The Pleasures of pursuit are greater than the thrill of conquest. – In light of this view discuss ways in which writers present seduction and its consequences.
The sin ‘greed’ remains a seductive force in both texts leading to the downfall of Faustus and the three men and even the Pardoner to an extent. Faustus embodies the Renaissance man, who as R.M Dawkins puts “had to pay the medieval price for being one” he follows a humanist attitude and openly questions religious theology. For example, Faustus deems the idea that “the reward of sin is death” as unacceptable, because all men are sinful in his eyes. Faustus takes pleasure in questioning the unquestionable, as a renaissance man he wants to know more than in his reach, he is not content with the gift of immense knowledge he has been give from god, and it is because of this he sells his soul to the devil so he can “perform what desperate enterprises” he wishes.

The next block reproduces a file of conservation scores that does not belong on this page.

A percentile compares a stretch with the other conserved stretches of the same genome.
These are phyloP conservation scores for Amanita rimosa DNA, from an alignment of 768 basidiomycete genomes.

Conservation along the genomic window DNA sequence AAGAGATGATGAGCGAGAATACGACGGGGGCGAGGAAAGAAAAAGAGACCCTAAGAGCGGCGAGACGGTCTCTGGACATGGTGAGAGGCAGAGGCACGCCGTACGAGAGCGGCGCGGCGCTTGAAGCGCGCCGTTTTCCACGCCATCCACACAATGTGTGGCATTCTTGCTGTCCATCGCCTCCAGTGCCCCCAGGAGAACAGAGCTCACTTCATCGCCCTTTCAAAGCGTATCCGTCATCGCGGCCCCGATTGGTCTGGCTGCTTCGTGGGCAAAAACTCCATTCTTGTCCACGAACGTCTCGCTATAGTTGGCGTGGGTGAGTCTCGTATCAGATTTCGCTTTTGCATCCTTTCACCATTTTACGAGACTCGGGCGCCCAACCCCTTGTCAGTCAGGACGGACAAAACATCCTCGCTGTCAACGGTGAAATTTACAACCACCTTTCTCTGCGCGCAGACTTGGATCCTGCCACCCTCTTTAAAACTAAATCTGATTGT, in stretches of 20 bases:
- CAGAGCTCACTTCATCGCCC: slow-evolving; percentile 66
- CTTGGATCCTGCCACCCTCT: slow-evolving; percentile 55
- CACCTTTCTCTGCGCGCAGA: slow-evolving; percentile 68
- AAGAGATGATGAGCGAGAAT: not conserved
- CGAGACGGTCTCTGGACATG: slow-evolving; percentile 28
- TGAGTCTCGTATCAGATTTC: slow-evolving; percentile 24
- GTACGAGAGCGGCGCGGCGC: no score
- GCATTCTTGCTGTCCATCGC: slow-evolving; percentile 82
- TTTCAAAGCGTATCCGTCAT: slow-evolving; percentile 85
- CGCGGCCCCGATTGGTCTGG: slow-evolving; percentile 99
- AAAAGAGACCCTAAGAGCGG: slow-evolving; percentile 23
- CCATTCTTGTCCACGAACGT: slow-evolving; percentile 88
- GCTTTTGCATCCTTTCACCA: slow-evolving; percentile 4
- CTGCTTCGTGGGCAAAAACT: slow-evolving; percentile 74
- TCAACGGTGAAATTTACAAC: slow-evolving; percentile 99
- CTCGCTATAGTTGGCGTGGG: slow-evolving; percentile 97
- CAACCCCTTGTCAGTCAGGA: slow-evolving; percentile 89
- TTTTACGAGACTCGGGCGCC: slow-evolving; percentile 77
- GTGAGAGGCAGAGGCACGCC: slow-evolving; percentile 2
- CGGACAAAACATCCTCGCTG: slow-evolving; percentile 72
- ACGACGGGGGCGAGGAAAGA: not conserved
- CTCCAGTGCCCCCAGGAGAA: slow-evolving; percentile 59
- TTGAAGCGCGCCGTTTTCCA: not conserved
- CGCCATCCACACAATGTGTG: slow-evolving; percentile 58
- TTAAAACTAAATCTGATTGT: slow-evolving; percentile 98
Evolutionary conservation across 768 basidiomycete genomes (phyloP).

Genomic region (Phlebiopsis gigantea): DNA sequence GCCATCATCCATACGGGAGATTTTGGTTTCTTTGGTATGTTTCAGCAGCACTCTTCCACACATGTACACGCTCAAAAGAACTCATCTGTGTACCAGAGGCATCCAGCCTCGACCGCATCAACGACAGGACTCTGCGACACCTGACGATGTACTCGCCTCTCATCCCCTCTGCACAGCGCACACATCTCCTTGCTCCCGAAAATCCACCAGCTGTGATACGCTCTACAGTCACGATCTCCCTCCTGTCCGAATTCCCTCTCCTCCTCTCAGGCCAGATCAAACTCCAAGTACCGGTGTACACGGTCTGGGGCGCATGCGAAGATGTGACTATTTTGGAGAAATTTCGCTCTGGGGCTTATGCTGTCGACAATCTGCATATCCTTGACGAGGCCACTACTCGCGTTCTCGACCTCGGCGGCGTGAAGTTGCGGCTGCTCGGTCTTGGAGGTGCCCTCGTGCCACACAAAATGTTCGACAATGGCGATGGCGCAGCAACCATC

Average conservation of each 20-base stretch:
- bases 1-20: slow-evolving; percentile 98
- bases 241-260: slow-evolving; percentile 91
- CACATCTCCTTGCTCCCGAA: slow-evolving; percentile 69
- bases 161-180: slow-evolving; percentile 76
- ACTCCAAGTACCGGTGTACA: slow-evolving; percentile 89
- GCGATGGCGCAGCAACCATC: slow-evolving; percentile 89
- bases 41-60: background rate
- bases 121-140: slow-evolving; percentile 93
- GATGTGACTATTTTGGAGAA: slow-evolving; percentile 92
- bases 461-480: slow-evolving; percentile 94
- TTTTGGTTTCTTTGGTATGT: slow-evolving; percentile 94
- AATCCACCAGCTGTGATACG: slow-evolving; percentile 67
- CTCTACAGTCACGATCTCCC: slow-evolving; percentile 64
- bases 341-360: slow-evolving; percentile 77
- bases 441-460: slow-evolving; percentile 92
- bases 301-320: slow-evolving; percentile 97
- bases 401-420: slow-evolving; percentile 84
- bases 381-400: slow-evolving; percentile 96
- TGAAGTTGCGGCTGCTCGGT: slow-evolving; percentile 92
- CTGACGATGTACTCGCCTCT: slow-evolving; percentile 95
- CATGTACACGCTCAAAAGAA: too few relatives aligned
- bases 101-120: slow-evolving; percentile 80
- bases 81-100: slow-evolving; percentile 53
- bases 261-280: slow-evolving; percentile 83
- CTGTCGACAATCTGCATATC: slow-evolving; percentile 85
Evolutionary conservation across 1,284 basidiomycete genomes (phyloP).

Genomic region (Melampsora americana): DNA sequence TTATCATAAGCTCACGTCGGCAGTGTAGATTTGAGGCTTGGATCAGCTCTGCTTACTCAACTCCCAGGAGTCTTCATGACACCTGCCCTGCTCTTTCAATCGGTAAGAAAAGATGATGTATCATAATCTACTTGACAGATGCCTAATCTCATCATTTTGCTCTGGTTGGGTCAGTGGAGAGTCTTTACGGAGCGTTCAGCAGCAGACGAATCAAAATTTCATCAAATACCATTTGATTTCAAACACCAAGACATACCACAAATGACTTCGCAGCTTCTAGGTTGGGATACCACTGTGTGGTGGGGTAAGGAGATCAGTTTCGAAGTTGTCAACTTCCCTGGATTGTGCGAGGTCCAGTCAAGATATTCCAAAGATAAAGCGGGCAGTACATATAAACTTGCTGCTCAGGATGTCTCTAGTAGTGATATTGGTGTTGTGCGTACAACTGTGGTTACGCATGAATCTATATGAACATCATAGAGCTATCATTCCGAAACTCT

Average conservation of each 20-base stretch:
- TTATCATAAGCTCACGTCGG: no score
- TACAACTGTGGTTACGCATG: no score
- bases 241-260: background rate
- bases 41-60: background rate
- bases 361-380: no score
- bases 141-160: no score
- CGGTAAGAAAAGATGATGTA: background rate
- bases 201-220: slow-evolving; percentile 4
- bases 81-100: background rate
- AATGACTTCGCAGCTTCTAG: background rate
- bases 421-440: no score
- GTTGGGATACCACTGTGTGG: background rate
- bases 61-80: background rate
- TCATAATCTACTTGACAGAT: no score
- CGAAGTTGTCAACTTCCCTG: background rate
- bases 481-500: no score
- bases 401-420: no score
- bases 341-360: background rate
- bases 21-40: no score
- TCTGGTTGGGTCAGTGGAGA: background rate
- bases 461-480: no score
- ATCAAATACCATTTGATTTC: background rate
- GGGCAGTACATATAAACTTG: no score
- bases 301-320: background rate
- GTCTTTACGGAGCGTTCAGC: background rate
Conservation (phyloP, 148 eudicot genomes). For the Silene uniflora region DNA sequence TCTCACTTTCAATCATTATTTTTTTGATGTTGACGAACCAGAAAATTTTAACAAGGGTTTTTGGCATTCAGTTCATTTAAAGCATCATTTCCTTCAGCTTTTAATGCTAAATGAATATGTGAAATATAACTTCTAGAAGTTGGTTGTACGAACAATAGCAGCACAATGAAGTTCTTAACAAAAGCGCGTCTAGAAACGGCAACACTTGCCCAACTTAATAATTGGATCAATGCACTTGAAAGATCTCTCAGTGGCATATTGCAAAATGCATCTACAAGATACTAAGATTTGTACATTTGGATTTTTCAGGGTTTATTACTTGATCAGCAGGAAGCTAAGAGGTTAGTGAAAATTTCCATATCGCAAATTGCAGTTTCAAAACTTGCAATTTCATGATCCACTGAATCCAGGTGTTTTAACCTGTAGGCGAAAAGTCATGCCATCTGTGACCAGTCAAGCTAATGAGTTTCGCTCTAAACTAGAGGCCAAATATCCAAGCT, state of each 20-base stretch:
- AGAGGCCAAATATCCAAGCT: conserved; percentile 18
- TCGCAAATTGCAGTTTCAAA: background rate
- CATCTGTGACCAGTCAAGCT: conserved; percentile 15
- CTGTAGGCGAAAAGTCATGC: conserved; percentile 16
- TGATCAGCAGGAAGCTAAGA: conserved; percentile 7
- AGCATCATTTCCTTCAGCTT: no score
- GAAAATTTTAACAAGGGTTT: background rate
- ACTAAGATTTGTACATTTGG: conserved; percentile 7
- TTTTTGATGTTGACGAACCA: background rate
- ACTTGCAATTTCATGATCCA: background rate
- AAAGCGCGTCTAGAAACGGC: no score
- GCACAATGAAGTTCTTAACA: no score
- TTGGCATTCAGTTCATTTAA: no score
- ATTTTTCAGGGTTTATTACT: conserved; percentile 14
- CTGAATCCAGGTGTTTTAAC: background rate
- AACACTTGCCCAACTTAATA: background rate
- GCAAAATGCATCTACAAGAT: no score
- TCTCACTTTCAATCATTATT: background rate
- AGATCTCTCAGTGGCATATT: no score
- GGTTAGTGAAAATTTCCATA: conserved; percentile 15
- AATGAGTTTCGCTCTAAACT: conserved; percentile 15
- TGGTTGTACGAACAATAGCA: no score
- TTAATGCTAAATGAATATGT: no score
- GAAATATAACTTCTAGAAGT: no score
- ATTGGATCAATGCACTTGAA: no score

In contrast, when Chaucer wrote his Pardoner’s tale, it was during medieval times where man was deemed to be secondary to god. The tale is written as a morality poem, through the narrative of a sermon. Sermon’s typically had a biblical theme “radix malorum est cubiditas” with a moral story to tell based on this. The story of the three men is typical of the period; the men are seduced by the sin of greed, and take pleasure in pursuing money. This said there was still a strong disgruntlement towards the church; a Marxist reading of the church sees it as a social - human structure which held enormous power over people both spirtually, and economically. The Pardoner’s tale is written as a didactic satire on the clerics who took pleasure in conning people with fake relics such as a “latoun a shoulder boon”.